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The Myth of the Oppressed Japanese Women


 

David Thomas, in Not Guilty — In Defence of the Modern Man, dispels the myth of the oppressed Japanese Women.

Not Guilty

...although [British] men have marginally more influence in six out of the eleven categories, in none of them do they have the dominance enjoyed by women in their most influential areas.  The overall average works out at a marginal advantage for the female partner by 51 to 49.  It is also worth noting that the two strongest areas  for men – motor and health insurance – have to be considered in the  light of the fact that, for white-collar workers at least, both may well be  included as part of a man's professional remuneration.  So the women's  lack of influence should not be taken to imply male power: it's just that  he's abandoned his wife's decision-making in favour of his boss's.  Either way, he's the junior partner.
    This phenomenon is by no means confined to British society.  In fact, it might even be true to say that the more that a society appears to be financially biased in favour of men, the more the reverse is actually the case.  In Japan, for example, men still hold the vast majority of positions of executive and political power; feminism has made nothing like the strides there that it has in the West.  Japanese wives are seen by their Occidental sisters as hapless servants, waiting hand and foot on their male masters, like geisha girls ready to provide everything that their man might require.  The truth, however, appears to be rather different.
    As a Japanese salary man slaves away at the absurdly long hours that can, as we have seen, induce premature death, or karoshi, his wife is out enjoying the fruits of his labours.  A Japanese woman has the same lock on the family finances as her Western counterparts, a privilege that merely adds to the traditional power that she enjoys as the matriarchal ruler of the family home.  For the purposes of public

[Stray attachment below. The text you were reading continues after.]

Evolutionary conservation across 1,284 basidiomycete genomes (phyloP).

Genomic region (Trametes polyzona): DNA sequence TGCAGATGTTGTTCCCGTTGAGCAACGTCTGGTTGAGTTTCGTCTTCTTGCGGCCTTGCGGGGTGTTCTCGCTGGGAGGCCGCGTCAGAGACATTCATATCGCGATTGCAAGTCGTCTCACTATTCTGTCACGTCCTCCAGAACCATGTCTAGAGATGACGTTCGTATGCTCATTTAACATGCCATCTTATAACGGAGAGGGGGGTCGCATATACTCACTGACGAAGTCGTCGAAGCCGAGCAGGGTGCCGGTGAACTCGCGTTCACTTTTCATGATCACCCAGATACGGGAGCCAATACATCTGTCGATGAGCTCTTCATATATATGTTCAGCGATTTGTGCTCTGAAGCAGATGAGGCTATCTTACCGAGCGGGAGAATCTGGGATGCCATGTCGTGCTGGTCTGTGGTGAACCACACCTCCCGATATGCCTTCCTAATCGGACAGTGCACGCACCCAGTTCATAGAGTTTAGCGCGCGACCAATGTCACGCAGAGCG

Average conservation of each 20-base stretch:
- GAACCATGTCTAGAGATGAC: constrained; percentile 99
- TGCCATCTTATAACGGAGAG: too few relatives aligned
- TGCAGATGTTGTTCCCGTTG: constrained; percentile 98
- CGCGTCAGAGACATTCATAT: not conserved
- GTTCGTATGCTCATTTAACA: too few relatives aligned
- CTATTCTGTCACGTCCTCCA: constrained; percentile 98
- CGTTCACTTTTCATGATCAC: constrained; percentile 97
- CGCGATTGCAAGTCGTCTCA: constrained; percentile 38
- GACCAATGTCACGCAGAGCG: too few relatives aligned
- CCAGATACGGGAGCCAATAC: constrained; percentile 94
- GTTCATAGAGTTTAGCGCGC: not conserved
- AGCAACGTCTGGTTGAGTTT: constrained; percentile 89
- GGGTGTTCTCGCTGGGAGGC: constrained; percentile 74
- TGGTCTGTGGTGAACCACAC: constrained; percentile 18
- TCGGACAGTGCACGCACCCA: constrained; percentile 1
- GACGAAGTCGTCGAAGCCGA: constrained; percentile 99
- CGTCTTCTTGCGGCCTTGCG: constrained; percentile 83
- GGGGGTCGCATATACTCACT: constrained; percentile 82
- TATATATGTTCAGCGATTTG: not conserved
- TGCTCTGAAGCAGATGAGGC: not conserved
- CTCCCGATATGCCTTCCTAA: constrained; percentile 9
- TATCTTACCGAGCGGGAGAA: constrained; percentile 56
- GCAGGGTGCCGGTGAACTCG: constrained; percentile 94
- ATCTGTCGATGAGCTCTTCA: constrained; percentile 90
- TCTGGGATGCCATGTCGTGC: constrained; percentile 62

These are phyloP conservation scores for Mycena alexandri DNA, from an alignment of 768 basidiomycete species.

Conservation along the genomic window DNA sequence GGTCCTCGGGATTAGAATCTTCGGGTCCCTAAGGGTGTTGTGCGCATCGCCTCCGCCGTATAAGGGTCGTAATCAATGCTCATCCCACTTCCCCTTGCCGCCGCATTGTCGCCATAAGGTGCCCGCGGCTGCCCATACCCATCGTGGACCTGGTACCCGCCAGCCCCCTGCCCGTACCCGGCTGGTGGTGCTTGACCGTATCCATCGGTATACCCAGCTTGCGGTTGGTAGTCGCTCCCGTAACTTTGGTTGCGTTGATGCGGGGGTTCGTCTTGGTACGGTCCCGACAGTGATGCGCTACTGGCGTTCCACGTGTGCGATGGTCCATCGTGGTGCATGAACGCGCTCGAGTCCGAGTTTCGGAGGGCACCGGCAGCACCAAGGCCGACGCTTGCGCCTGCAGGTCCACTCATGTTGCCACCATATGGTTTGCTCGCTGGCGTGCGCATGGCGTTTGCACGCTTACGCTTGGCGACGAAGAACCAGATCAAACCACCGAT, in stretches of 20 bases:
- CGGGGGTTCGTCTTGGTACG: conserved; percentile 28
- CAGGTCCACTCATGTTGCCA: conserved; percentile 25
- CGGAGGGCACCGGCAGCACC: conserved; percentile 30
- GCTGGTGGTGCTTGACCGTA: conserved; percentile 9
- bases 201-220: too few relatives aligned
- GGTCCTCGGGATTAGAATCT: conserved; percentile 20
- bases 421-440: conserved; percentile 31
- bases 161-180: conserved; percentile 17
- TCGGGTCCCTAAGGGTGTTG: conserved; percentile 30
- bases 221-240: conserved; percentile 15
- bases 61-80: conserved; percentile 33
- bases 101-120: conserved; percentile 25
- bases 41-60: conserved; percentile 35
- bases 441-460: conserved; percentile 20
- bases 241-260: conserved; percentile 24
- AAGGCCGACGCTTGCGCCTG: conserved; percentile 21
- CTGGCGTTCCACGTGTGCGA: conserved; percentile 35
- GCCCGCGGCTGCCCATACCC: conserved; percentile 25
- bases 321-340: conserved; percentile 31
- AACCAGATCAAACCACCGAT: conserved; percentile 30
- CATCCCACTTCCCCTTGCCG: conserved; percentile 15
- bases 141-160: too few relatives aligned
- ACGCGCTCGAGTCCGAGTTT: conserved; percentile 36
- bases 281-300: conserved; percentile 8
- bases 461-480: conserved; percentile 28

82

This Working Life

consumption, she may play the dutiful helpmeet.  But in private, she's the boss.
    The Japanese name for a domineering, dictatorial wife is obatalian.  So common is the species that in 1992 Fuji Television launched a series called Obatalian Watching.  In the words of Joanna Pitman, reporting from Tokyo for The Times: 'A group of scowling harridans were unwittingly filmed on one of their power-shopping sprees, swarming through sales like locusts, dolling themselves up in Chanel suits and Italian shoes.  The cameras then followed them onto a crowded underground train where they were seen doing battle for seats armed with designer handbags and umbrellas.  The obatalian gets what she wants.
    'The comedy of the series depends on the gap between social pretension and reality.  Everyone knows that if the cameras were to arrive at her home, the obatalian would slip into her public role as the simpering wife who selflessly tends to the needs of her husband.'
    Social attitudes towards the family's supposed patriarch can be guessed from the title of a popular Japanese comic book series (the Japanese consume manga, or adult comic books, with a voracity and seriousness unknown in the West).  It is called Stupid Dad.  Its hero – if that is the right word – is eerily reminiscent of the hopelessly inadequate male to be found in so many British TV commercials (and Japanese ones, come to that).  After a hard day of ritual humiliation at the workplace, he comes home for more of the same at the hands of his wife and daughters: virulent shrews who would give Regan and Goneril a thoroughly good run for their money.  Bossed at work and bullied at home ... no wonder the poor old Japanese male spends so much time getting drunk in karaoke bars....

83

Book details at amazon.com